In the cutthroat world of Olympic sailing, where one result can make or break your campaign, you would expect no one to give an inch. The ladies in the FX fleet seem to be bucking that trend by bringing some finesse to the on water competition, something not often seen in high stakes racing. “We have a lot of respect for each other in the water and try to solve our disagreements in the best of ways,” Grael says. “You will probably see us easing on somebody on the race and getting eased later on. It’s a trade! ‘I help you now, you help me later.’ And also trying to solve protests out of the protest room I think is a [good] quality of the fleet as well. In the FX it’s more about everyone trying to do their best and not beating down of the others.”

In recent years, the sailing world has seen many high profile events move toward gender balance in their fleets. In the Olympic realm, we have seen the introduction of the Nacra17 class into the Olympics paired with a mixed gender crew requirement. For the Paris Olympics in 2024, World Sailing introduced an Olympic slate which will see an even split in male and female participation and medals. And for the 2017-2018 Volvo Ocean Race, gender-based rules resulted in the first ever female crew members to win the prestigious around the world race.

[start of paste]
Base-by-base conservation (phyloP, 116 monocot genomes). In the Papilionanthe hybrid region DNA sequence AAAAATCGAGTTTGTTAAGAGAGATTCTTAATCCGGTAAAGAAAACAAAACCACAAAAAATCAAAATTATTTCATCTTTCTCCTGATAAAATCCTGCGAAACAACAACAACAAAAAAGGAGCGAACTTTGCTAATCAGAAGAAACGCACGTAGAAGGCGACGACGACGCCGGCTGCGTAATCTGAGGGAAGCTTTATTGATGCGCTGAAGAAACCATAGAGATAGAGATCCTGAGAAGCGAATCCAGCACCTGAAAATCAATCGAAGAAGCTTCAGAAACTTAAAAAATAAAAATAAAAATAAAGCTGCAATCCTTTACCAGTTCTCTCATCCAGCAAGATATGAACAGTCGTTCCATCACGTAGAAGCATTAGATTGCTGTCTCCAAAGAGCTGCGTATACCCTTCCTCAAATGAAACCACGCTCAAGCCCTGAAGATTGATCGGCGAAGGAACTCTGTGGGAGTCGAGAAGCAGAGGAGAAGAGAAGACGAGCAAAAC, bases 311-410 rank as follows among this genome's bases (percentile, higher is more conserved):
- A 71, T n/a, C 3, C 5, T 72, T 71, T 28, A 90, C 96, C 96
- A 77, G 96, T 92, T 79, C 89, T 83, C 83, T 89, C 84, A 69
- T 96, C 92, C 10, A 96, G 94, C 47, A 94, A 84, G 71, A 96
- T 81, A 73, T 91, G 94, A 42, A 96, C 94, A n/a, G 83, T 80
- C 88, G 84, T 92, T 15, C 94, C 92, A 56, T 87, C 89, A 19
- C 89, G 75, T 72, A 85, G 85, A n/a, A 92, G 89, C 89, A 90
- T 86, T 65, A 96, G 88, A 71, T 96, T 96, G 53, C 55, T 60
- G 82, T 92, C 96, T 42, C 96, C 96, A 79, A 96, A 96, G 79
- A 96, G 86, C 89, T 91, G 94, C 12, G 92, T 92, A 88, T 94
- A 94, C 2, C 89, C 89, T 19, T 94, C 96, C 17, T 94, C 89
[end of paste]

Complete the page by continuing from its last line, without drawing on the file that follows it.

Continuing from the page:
While this progress is a step in the right direction, Grael believes there is still a lot of work to be done. “Olympic sailing is on the right track, although sometimes the changes are being very sudden. So there are not enough girls to fill the spots available in Olympic events and lots of competition between the guys who are losing opportunity at the Games.”

In 2017-2018, four past and current 49erFX sailors took part in arguably sailings hardest challenge, the Volvo Ocean Race. Nina Curtis (AUS), Rio Silver medalist, Jena Mai Hansen (DEN), 2016 World Champion Tamara Echegoyen Dominguez (ESP), 2015 World Champion Francesa Clapich (ITA) and Grael all took part, setting the bar high for future FX sailors looking for another challenge outside of the Olympic arena.